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Economic

GLOBAL ECONOMIC CRISISBack
[Published: Tuesday July 07 2009]

GLOBAL ECONOMIC CRISIS
 
UN report shows MDGs undermined by economic and food crises
 
New York, 07 July 2009 – (ANA) - A new United Nations report shows that
recent advances in fighting poverty and hunger are being threatened by
the global economic and food crises.
The report, launched in
Geneva
by the UN secretary General Ban-Ki-Moon,
warns that, despite many successes, overall progress has been too slow
for most of the Millennium Development Goals (MDGs) – the globally
agreed targets to halve poverty, hunger and a host of other social and
economic ills – to be achieved by the target date of 2015.
 
The new publication is considered the most comprehensive global MDGs
assessment to date and is based on data from over 20 organisations. It
finds, among other things, that the number of people living on less
than $1.25 a day decreased from 1.8 billion to 1.4 billion in the
period from 1990 to 2005.It states, however, that major gains in the
fight against extreme poverty are likely to stall, although data are
not yet available to reveal the full impact of the recent economic
downturn. In 2009, an estimated 55 million to 90 million more people
will be living in extreme poverty than anticipated before the crisis.
 
The Secretary General noted that the nearly to decade trend in reducing
hunger is due to the increase in food prices in 2008. In addition, tens
of millions of people have been pushed
into joblessness and greater
vulnerability; and some countries stand to miss their poverty reduction
goals, slowing the momentum to reduce overall poverty in the developing
world. Moreover, 1.4 billion people must gain access to improved
sanitation by 2015 in order to achieve the sanitation target and the
target for eliminating gender disparities in primary and secondary
education by 2005 has already been missed. The global financial and
economic crisis has had a severe impact on demand, and it is now widely
predicted that global trade will decline by 10 per cent this year, he
added. “Unless the direction of the crisis is reversed soon, it will
further unravel the progress that developing countries have made over
the past two decades in reducing poverty.”
 
“We have been moving too slowly to meet our goals,” said Mr. Ban to the
high-level segment of the Economic and Social Council. He added that
“This year’s Millennium Development Goals Report delivers a message
that should not surprise us but which we must take to heart: the
current economic environment makes achieving the goals even more
difficult,” “yet the report also shows that when we have the right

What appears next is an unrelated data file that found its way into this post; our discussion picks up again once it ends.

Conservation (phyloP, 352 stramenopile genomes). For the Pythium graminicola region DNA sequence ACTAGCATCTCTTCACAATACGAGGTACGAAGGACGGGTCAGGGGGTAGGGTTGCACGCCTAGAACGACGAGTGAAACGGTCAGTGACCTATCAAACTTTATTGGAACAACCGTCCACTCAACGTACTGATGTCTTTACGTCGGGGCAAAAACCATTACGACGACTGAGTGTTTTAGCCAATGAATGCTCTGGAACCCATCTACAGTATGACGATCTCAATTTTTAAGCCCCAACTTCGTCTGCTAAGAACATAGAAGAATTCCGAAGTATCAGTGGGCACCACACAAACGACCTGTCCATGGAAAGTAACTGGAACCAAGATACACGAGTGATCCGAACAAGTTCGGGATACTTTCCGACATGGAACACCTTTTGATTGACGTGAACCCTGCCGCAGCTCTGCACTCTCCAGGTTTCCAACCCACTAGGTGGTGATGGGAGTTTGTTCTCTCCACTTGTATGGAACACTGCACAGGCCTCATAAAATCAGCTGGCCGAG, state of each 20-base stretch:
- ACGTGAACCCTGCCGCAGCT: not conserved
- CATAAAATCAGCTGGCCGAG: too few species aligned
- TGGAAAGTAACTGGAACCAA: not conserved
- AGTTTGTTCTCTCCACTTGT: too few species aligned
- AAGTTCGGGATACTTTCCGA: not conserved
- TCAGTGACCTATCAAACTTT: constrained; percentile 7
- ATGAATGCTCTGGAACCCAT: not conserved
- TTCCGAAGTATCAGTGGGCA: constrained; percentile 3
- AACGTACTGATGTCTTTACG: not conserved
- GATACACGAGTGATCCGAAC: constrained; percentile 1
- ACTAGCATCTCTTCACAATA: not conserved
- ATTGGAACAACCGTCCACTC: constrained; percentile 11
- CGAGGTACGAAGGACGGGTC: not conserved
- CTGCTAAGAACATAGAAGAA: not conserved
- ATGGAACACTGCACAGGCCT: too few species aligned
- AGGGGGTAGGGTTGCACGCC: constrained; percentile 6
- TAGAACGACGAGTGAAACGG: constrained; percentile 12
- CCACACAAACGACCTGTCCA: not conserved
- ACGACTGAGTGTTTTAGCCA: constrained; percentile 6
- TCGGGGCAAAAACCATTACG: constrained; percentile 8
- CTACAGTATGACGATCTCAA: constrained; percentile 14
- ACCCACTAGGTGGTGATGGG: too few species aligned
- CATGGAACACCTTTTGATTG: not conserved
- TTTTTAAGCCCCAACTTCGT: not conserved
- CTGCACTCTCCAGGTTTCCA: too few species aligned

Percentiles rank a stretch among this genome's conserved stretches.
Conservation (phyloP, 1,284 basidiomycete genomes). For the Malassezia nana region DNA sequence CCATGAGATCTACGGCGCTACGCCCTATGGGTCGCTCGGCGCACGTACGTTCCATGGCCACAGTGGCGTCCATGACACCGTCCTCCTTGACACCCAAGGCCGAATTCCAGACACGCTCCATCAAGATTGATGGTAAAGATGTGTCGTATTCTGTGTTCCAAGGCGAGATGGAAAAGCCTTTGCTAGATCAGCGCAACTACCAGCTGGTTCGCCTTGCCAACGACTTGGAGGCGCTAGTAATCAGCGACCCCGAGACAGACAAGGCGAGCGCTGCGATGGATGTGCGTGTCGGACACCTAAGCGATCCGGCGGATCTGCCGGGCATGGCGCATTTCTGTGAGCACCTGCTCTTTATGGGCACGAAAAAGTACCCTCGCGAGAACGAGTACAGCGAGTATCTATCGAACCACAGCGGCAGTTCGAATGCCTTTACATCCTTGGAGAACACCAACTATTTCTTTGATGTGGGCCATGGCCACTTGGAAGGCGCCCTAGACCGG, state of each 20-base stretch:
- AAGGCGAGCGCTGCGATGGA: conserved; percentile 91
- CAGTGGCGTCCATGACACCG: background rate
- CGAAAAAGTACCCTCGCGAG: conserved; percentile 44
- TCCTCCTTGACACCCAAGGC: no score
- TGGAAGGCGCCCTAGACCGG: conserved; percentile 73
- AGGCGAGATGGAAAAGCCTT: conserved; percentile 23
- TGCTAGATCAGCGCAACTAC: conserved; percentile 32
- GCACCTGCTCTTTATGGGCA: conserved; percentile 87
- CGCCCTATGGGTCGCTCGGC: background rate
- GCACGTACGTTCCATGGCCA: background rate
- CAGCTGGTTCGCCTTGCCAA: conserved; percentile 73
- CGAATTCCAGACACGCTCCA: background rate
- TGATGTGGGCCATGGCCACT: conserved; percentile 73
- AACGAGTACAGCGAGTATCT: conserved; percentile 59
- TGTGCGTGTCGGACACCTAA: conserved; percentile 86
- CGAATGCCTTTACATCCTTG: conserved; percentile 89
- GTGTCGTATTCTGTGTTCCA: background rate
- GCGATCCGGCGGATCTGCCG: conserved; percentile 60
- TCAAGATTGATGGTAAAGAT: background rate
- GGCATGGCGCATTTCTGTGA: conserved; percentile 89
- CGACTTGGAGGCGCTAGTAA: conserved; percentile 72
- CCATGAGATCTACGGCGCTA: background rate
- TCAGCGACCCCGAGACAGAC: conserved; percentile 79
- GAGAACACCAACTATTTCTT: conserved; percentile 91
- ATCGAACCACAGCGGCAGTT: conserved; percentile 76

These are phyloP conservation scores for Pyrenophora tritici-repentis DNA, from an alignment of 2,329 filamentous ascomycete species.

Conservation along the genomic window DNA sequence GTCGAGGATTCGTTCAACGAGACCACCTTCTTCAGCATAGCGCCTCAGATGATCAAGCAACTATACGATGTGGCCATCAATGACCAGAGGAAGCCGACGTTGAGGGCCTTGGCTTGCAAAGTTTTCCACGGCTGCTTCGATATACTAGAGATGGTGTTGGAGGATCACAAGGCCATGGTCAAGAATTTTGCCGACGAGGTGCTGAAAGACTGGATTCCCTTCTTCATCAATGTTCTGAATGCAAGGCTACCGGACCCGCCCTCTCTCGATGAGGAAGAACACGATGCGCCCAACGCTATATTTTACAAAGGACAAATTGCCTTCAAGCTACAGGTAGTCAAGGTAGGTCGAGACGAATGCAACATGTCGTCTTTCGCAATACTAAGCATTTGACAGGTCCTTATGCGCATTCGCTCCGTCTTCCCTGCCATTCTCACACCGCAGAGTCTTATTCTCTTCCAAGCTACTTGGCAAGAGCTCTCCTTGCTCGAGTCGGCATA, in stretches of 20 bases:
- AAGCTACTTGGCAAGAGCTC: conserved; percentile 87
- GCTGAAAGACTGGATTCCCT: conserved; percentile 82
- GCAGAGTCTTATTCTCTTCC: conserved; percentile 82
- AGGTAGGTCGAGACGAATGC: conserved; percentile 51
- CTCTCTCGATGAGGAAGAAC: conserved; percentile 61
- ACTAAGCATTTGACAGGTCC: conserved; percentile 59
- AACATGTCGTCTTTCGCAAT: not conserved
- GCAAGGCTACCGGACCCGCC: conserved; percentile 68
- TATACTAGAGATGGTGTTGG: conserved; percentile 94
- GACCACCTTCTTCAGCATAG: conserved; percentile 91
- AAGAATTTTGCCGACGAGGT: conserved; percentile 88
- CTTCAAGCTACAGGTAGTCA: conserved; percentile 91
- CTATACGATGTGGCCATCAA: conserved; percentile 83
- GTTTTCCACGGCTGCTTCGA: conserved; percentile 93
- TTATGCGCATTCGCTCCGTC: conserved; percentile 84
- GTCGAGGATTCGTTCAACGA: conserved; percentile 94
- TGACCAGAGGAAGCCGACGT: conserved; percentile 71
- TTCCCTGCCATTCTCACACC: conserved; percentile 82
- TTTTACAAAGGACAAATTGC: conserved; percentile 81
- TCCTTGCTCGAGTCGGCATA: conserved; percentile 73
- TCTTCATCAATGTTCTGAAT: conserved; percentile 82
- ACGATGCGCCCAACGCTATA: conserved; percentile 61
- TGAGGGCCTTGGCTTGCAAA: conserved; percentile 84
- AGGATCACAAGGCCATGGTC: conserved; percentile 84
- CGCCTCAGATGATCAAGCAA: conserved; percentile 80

policies, backed by adequate funding and strong political commitment,
actions can yield impressive results.”
 
The report does however show some progress, as two major killers of
children, malaria and measles, have had man
y countries implementing
proven strategies to combat them. Also, Aids is killing less people.
 
“We are edging closer to universal primary education. We are well on
our way to meeting the safe drinking water target,” added the Secretary
General. “We can and must build on these foundations. In
Africa
and
across the developing world, we have abundant evidence that aid can
help transform lives. But delays in delivering aid, combined with the
financial crisis and climate change, are slowing progress,” he stated.
 
Mr. Ban called on rich and poor nations to boost efforts to meet the
targets. Mr. Ban recalled that the Group of Eight (G8) and Group of 20
(G20) nations have made specific commitments to increase financial and
technical support to developing countries by 2010 to achieve the MDGs.
“Those commitments include raising annual aid flows to
Africa
, yet aid
remains at least $20 billion below the Gleneagles targets,” he noted.
“I urge the G8 to set out, country by country, how donors will scale up
aid to
Africa
over the next year.” He also urged donor countries to
meet existing pledges on aid for trade, a crucial component in
improving trade competitiveness of developing country producers and
exporters.
 
Speaking at the World Trade Organisation’s (WTO) Second Global Review
on Aid for Trade, also in
Geneva
, he noted that the aid for trade
initiative has made good prog
ress in the three years since its launch.
The April G20 Summit pledge of $250 billion for trade financing could
lead to a significant increase in the $25 billion that aid for trade
received in 2007. (ANA)
 
SL/ANA/07 July 2009 ---


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